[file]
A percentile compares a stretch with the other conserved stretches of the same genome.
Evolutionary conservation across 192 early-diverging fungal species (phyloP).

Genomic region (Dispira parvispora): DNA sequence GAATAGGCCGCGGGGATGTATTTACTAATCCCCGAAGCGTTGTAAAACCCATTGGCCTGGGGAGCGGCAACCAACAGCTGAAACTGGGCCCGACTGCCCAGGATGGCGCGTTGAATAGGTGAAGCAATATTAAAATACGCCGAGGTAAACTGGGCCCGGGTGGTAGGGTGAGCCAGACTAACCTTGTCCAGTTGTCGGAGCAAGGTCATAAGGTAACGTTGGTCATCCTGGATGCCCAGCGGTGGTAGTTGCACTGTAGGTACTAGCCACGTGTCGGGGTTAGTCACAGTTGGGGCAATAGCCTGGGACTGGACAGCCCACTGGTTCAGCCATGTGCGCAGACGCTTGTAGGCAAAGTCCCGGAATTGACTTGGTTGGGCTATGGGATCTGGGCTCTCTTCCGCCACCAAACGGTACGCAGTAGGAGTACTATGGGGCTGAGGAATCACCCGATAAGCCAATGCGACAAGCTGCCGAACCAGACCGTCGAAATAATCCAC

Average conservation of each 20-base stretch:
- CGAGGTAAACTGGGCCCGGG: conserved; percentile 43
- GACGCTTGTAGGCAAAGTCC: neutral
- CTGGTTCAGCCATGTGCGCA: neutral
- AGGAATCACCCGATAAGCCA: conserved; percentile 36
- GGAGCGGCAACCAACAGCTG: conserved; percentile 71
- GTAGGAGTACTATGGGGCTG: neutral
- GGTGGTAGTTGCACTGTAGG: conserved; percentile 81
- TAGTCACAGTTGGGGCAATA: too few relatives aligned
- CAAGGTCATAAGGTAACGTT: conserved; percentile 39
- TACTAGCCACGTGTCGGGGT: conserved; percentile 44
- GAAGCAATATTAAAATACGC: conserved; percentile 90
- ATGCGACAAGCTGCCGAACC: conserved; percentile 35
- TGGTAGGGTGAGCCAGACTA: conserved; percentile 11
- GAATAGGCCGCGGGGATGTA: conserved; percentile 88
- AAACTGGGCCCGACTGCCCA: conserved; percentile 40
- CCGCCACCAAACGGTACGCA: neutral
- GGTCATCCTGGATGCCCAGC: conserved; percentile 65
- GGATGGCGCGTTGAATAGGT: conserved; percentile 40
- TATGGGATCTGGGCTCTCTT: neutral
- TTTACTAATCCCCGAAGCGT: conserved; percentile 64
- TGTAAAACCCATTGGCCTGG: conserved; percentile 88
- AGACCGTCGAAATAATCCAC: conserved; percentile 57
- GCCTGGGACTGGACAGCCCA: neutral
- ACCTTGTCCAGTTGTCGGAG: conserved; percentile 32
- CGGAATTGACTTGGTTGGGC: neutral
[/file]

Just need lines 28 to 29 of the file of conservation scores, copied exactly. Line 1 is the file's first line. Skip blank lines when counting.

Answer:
- ACCTTGTCCAGTTGTCGGAG: conserved; percentile 32
- CGGAATTGACTTGGTTGGGC: neutral